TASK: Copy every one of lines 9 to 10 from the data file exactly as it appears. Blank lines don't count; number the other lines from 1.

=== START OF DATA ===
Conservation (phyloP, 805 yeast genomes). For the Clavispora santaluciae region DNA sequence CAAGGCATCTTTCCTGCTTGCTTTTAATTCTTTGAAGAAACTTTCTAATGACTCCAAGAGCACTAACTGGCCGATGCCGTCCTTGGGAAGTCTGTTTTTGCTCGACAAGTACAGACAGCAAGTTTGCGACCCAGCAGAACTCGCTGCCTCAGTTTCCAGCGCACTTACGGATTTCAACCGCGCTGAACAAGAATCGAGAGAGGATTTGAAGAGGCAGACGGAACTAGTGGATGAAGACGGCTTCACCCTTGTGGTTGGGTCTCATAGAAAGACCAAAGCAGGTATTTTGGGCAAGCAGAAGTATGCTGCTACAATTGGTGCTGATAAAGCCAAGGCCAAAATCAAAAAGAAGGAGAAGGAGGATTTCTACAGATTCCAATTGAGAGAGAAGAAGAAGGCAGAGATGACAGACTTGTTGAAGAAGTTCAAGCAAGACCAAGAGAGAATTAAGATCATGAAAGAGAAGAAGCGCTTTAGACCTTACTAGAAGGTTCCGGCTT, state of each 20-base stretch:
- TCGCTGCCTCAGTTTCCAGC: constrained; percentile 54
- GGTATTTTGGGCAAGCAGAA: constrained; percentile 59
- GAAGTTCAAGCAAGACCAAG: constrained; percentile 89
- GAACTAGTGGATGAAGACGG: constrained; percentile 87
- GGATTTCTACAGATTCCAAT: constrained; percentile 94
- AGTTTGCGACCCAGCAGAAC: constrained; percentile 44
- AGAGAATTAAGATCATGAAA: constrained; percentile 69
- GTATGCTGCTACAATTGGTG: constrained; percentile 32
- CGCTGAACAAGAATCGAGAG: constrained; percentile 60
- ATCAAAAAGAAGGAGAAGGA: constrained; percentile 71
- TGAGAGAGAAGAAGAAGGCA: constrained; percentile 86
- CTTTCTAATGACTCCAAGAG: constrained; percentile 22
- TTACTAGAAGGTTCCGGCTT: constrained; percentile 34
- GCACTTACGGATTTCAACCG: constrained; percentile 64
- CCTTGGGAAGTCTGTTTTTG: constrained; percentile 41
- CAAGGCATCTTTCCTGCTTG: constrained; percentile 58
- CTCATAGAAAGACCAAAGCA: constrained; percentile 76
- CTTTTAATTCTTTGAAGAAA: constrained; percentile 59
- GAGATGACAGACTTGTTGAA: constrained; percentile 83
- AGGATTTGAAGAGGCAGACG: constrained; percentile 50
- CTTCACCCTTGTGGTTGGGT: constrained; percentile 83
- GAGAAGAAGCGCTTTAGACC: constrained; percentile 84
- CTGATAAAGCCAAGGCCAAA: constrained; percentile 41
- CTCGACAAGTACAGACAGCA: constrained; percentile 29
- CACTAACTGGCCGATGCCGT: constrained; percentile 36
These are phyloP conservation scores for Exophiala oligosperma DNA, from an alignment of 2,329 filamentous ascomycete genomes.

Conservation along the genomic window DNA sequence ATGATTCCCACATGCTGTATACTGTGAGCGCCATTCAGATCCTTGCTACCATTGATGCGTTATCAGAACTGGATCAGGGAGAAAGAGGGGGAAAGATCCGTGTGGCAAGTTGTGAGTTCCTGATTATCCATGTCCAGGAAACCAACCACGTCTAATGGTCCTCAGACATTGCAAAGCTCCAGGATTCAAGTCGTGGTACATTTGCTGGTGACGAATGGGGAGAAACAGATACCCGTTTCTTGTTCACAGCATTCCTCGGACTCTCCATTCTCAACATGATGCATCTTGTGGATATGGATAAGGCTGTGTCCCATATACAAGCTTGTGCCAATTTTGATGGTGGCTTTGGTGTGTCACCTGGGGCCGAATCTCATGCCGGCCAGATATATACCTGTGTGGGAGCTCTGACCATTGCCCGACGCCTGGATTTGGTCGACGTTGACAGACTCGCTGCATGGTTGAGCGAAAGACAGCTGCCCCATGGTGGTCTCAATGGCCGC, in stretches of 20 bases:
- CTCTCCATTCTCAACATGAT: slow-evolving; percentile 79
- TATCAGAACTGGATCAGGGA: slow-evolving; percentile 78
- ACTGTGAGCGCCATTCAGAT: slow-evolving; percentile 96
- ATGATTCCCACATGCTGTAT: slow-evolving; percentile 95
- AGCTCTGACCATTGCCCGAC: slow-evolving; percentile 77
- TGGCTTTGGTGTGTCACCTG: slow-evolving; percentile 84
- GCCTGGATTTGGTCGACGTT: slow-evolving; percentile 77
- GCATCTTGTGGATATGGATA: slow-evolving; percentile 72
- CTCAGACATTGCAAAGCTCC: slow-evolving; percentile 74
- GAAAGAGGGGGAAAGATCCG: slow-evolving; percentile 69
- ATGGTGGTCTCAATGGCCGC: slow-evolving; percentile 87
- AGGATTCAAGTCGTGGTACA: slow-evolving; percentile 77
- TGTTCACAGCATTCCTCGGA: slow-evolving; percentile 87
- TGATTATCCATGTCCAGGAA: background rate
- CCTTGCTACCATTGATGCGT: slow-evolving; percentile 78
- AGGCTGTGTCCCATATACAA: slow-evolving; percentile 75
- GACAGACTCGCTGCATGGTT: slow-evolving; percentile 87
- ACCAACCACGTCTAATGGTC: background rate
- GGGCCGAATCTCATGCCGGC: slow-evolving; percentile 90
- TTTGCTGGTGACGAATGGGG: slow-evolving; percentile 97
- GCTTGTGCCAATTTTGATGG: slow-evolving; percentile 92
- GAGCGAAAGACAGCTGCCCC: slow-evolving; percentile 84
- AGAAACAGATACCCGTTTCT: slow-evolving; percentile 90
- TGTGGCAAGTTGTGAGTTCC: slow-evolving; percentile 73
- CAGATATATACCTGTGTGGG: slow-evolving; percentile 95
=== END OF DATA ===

- GTATGCTGCTACAATTGGTG: constrained; percentile 32
- CGCTGAACAAGAATCGAGAG: constrained; percentile 60